I recommended this book to a friend, who picked up the current (third) edition. I began to study it in more detail because of some of the questions he was asking. The third edition lacks what cohesiveness the second edition had. I agree with the one poster's comments about code fragments - it is much more difficult to keep track of where you're at if you're trying to work through the examples. The second addition displayed classes in their entirety, highlighting the new code as they went - very easy to keep track of context and overall functionality. And if you're not trying to work through the examples, then you really have no idea if the author is doing a good job of explaining/teaching or not.

      The second edition also provided an XML file to use so your results would match the book. I can't find anyplace in the third edition where an XML file is provided for input. I have no idea what you're supposed to use to try to get the results the author shows in the book. Major oversight.

      It's too bad the second edition really is too far out of date to recommend - it's a far better written book. I would look elsewhere before I'd buy the third edition.

      (4 of 9 customers found this review helpful)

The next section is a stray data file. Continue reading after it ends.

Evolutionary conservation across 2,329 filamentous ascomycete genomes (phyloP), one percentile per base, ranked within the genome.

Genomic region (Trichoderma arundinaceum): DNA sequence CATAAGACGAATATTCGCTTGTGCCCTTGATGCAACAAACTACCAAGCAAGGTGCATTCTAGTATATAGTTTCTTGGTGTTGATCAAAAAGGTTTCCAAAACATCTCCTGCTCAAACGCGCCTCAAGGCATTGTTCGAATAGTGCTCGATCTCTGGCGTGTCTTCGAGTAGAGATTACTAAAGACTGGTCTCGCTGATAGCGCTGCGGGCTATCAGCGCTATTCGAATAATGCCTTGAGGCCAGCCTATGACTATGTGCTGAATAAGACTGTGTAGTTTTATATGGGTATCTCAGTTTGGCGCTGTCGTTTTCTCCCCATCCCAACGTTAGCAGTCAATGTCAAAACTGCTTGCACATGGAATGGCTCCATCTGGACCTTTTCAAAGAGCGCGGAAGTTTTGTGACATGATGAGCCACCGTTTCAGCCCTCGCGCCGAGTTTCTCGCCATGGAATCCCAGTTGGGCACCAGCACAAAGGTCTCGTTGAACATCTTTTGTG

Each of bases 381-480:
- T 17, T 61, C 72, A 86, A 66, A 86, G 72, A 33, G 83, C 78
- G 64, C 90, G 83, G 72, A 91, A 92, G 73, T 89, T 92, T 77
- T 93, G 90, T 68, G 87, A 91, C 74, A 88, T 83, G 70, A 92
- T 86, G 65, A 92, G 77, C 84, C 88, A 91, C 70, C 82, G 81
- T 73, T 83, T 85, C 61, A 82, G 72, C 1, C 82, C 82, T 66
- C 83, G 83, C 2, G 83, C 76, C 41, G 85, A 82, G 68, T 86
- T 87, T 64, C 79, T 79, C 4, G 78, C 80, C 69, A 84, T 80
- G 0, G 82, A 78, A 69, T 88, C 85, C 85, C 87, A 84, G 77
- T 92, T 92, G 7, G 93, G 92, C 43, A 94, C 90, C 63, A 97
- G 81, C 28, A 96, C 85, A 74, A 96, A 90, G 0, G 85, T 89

An excellent distillation

      By Brendan LeFebvre

      from Undisclosed

      Comments about oreilly Java and XML, 3rd Edition:

      I can't speak to the other commenter's difficulty with the examples as I've not really worked with them yet, but I can say for sure that the prose content has been invaluable to me in understanding both the XML landscape in general and the Java implementations in specific.

      The five stars are intended to offset the one-star temper tantrum so that casual readers of this page won't see an overall one-star rating and move on, which would be an injustice. If not for that, I would probably knock off one star for the high price. But I get the content with my Safari subscription and physical copies are readily available from used-book vendors for much less, so I'm satisfied.

      Thanks to Mr. McLaughlin & O'Reilly for this helpful resource.

      (14 of 22 customers found this review helpful)


      This book sucks big time!

      By JGF

      from Undisclosed

      Comments about oreilly Java and XML, 3rd Edition:

      The folks at O Reilley should be ashamed to put out such junk.

      It's as it this book has gone through three editions and the book refers to things that were probably in earlier editions of the book.

      The same goes for the source code.

      The book descends into a myriad of code fragments, the majority of which aren't housed in a class, so when you try and reconcile things to the book, examples are either missing or it's as if you've got a download for a completely different book.

      To top this off Brett glibly refers to to an email address for OReilly for questions.

      I've posted countless ones to him and the folks at O'Reilly and sent in fixes to buggy code.

      Not once has either party responded or acknowledged this fact.

      I'm so disgusted with the whole process I vow to never buy another book from O'Reilley ever.

      There couldn't give a toss mentality sucks as does this book.